disrupt dis‧rupt [dɪsˈrʌpt] verb [transitive]
to prevent a situation, event, system etc from working in the normal way:

• Traders are worried that war would disrupt ocean shipping.

• The union have threatened to disrupt services if their members are not happy with the pay award.

— disruption noun [countable, uncountable] :

• Oil markets appear to be expecting severe disruptions of supplies.

* * *

disruption UK US /dɪsˈrʌpʃən/ noun [C or U]
an interruption in the usual way that a system, process, or event works: »

It would cause a tremendous disruption to our work schedule to install a different computer system.


A crackdown on illegal-immigrant hiring could create widespread workplace disruptions.

Financial and business terms. 2012.


Look at other dictionaries:

  • Disruption — is the (usually deliberate or intended) interruption of normal work or practice. In Scotland, the Disruption of 1843 refers to the divergence from the Church of Scotland of the Free Church of Scotland Disruption is a method of execution pulling… …   Wikipedia

  • Disruption — Dis*rup tion, n. [L. disruptio, diruptio.] The act or rending asunder, or the state of being rent asunder or broken in pieces; breach; rent; dilaceration; rupture; as, the disruption of rocks in an earthquake; disruption of a state. [1913… …   The Collaborative International Dictionary of English

  • disruption — ● disruption nom féminin Synonyme de claquage disruptif. ● disruption (synonymes) nom féminin Synonymes : claquage disruptif disruption [disʀypsjɔ̃] n. f. ÉTYM. 1749, Buffon, in D. D. L.; lat. disruptio, du supin de disrumpere « briser, rompre en …   Encyclopédie Universelle

  • disruption — index abandonment (discontinuance), alienation (estrangement), check (bar), debacle, disaccord …   Law dictionary

  • disruption — early 15c., from L. disruptionem (nom. disruptio) a breaking asunder, noun of action from pp. stem of disrumpere break apart, split, shatter, break to pieces, from dis apart (see DIS (Cf. dis )) + rumpere to break (see RUPTURE (Cf. rupture)) …   Etymology dictionary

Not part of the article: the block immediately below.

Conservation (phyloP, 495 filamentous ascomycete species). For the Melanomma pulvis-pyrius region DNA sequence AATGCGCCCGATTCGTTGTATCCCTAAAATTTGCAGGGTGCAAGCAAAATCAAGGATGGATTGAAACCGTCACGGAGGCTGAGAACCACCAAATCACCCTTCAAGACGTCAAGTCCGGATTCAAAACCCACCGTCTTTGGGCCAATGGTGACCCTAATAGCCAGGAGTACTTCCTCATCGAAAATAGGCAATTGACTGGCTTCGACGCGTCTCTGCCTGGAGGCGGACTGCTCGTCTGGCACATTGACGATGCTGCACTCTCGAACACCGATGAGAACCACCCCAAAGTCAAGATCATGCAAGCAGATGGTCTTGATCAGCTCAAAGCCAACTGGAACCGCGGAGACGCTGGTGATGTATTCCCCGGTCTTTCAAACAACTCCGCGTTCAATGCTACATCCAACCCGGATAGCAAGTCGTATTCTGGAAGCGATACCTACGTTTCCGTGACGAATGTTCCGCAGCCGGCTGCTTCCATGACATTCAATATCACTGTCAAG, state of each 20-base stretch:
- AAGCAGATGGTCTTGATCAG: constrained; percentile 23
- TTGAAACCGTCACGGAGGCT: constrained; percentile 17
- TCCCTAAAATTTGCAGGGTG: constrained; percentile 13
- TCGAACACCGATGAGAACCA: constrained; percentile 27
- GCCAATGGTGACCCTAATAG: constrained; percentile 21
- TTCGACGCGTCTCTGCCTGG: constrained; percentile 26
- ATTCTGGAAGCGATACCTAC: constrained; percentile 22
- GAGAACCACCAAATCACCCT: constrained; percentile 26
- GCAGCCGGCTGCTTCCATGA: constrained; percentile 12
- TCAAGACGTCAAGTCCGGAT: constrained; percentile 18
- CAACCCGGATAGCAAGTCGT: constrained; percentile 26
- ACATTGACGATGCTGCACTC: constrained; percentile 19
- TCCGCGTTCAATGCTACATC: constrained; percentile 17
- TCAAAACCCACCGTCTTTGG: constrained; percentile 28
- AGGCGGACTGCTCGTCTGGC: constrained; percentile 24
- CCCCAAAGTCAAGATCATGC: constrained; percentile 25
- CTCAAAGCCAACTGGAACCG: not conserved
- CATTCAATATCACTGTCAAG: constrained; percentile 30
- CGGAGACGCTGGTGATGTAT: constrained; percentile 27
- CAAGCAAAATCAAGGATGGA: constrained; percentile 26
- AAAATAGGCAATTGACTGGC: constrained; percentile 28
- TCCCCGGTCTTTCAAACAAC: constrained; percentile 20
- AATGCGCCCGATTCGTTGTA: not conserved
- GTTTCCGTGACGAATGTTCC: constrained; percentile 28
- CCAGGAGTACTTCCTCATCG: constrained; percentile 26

• disruption — noun ADJECTIVE ▪ considerable (esp. BrE), great, major, massive, serious, severe, significant ▪ minimal, minimum …   Collocations dictionary

  • disruption — n. 1) complete, total disruption 2) disruption in * * * [dɪs rʌpʃ(ə)n] total disruption complete disruption in …   Combinatory dictionary

  • disruption */ — UK [dɪsˈrʌpʃ(ə)n] / US [dɪsˈrʌpʃən] noun [countable/uncountable] Word forms disruption : singular disruption plural disruptions 1) a situation in which something cannot continue because of a problem disruption to: The train strikes caused major… …   English dictionary

  • disruption — /dis rup sheuhn/, n. 1. forcible separation or division into parts. 2. a disrupted condition: The state was in disruption. [1640 50; < L disruption (s. of disruptio), equiv. to disrupt (see DISRUPT) + ion ION] * * * …   Universalium

  • disruption — dis|rup|tion [ dıs rʌpʃən ] noun count or uncount * 1. ) a situation in which something cannot continue because of a problem: disruption of: The train strikes caused major disruption of the morning commute for thousands of people. 2. ) a problem… …   Usage of the words and phrases in modern English

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